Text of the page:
It Reeks Of Blasphemy, But Might More MPs Give Us Better Service?


Australian democracy faces a crisis of representation. People feel alienated from our politics and our institutions. Donkey votes are up, minor parties’ votes are up, and the major parties are riven by internal dissent. In a way, even the proposed Indigenous Voice to Parliament can be seen as an attempted end-run around the dysfunction of our electoral process. In short, no-one seems to think that our Federal Parliament can do its job of representing the Australian people’s diverse interests. 

One intriguing, and perhaps counterintuitive, response to this problem was floated recently in the Parliament’s Joint Standing Committee on Electoral Matters report into the 2019 election. The report recommends further consideration of an expansion of the number of seats in the House of Representatives, and the repeal of the nexus clause of the Constitution, which links the membership of the House to that of the Senate.   

That is, the solution for dissatisfaction with the political class is to hire more politicians. 

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What The ACT Election Results Tell Us About Our Rulers In The Bubble


Last weekend’s ACT election results have again revealed how out of touch our nation’s capital city is with mainstream Australians. While it is tempting to write off the ACT Legislative Assembly as little more than a glorified city council, ACT elections are one of the clearest indicators of elite opinion that we have – and the results are alarming.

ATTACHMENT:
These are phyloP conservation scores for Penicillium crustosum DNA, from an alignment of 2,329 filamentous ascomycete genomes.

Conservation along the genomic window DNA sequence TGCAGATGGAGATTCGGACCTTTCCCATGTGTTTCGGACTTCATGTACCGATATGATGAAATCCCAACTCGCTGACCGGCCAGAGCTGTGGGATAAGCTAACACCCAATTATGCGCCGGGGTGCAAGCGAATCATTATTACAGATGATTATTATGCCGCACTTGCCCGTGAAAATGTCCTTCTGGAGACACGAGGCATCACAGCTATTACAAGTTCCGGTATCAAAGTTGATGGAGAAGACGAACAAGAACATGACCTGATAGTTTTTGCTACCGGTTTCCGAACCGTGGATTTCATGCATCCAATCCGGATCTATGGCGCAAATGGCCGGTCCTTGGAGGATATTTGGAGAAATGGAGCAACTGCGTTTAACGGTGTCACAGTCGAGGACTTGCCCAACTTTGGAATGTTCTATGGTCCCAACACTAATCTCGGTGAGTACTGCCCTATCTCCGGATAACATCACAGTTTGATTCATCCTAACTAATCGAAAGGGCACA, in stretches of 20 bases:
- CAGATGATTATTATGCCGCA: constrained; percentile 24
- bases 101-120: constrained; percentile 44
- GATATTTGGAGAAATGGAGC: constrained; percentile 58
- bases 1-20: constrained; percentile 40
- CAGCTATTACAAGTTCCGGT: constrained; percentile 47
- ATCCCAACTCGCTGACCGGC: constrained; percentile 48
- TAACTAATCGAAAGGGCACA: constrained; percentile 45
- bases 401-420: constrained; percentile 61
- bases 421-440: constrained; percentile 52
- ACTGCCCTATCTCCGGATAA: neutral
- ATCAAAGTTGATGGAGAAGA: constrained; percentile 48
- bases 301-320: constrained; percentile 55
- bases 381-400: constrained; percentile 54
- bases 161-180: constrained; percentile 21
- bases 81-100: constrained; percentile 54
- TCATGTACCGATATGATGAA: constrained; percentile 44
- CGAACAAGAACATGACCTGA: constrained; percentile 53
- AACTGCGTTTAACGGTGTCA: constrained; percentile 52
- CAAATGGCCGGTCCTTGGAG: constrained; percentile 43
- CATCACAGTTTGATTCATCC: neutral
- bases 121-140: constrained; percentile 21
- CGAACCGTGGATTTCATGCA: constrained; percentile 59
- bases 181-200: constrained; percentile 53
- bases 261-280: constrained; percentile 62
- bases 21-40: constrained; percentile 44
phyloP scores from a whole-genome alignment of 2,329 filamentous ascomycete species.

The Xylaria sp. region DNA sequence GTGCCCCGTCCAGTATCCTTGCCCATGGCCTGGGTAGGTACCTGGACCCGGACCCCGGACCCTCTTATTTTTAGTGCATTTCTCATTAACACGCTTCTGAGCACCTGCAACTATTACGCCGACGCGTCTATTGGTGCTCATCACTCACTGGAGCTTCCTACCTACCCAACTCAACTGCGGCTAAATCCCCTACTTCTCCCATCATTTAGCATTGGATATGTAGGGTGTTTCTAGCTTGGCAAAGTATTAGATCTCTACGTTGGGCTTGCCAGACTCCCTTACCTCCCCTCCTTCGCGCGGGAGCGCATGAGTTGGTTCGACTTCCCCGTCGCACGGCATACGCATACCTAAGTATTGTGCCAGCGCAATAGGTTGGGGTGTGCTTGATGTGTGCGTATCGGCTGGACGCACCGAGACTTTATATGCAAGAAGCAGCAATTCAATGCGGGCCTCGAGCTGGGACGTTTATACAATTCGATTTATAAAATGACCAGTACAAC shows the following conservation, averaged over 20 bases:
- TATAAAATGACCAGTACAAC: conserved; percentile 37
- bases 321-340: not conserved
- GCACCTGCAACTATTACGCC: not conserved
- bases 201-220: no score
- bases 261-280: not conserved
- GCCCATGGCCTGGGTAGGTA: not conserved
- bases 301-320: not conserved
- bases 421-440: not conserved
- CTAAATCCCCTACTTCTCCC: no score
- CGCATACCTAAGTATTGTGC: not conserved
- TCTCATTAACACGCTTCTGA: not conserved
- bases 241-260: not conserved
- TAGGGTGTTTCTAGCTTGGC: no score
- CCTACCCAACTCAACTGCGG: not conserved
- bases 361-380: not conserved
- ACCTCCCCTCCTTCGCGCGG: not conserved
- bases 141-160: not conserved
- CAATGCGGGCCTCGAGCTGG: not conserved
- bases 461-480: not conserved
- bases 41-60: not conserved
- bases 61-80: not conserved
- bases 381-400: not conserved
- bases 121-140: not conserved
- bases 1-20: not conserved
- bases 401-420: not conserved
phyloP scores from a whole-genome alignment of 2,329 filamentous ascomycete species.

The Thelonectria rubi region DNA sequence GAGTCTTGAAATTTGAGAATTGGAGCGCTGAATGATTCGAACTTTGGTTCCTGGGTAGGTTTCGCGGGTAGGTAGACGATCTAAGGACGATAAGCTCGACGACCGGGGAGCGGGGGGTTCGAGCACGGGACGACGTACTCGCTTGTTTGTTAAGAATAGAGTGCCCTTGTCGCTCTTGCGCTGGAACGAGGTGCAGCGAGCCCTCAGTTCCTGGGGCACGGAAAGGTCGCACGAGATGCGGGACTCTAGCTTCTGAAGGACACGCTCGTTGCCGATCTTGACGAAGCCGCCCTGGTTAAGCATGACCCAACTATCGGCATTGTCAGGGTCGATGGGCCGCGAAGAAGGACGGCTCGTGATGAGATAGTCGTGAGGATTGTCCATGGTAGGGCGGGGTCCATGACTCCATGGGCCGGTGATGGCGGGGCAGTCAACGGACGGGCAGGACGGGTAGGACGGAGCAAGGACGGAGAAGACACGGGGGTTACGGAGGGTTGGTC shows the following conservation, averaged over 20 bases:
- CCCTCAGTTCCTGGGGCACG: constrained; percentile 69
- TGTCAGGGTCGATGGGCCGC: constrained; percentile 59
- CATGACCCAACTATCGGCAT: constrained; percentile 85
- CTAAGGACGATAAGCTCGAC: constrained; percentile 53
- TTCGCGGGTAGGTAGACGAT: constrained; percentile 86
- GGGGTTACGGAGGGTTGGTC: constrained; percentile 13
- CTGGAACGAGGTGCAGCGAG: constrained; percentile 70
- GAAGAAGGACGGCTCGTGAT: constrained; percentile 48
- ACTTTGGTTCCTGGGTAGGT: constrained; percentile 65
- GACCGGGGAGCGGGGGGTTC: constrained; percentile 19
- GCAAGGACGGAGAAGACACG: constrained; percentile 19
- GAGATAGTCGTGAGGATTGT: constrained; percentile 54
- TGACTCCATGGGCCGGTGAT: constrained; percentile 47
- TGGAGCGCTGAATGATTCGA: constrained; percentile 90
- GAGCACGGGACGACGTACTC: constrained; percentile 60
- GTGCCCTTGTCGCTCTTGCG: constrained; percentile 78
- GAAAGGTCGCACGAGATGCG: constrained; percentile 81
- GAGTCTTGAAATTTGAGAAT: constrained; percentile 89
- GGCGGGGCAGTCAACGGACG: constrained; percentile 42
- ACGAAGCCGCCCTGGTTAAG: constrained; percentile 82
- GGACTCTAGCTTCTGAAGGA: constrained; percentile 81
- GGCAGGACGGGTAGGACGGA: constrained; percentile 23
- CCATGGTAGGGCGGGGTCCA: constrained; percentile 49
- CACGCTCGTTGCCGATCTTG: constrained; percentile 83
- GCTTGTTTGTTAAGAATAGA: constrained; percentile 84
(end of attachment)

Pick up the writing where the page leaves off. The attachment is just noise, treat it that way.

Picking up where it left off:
ACT Labor will continue to govern, as it has done since 2001, but the big winners were the Greens, who have more than doubled there representation. The 25 seat ACT Assembly will have ten Labor members (down from 12), nine Liberals (down from 11), and six Greens (up from two). The Greens already have a seat in cabinet, in exchange for propping up the minority Labor government, and will now be even more influential. The radical Greens are a party of government in the ACT.  

Overall, the ACT electorate is markedly out of step with the country. Labor, the Greens, and minor left-wing parties received more than 58 per cent of the first preference vote – a tally even exceeding the left’s primary lower house vote in Victoria’s landslide 2018 election (approximately 56 per cent).  

Of course, this pattern diverges wildly from that seen in more conservative states. At the 2019 New South Wales election, left-wing parties received only 44 per cent of the first preference vote (in the lower house), and at the 2017 Queensland election, the figure was 45 per cent. 

Many Canberrans are transplants who have moved to the city to work in the federal bureaucracy, so the political differences are quite striking. Canberra, it seems, both attracts a certain type of person and instils in people a certain set of beliefs and attitudes. These sorting mechanisms have gradually separated the capital from the country over which it rules, encasing it in a bubble of ideology. 

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More Regulation Is Not The Solution To Westpac Revelations


Yet another scandal among Australia’s banks suggests the industry is in dire need of a clean-out. Westpac has committed one of the most startling failures of corporate governance in Australian history. After a year-long investigation, the bank stands accused of failing to report, as required by law, 23 million transactions that it had facilitated, and, in particular, failing to notice a series of suspicious transactions originating from South-east Asia that have been implicated in child exploitation.

The consequences for Westpac continued to mount. The bank is expected to be fined more than $1 billion. It lost $6 billion in market capitalisation, or 7 per cent of its value. Its chairman and chief executive have both resigned. All of this is fair enough. The allegations are extremely serious and, if proved, demonstrate an almost-incredible negligence.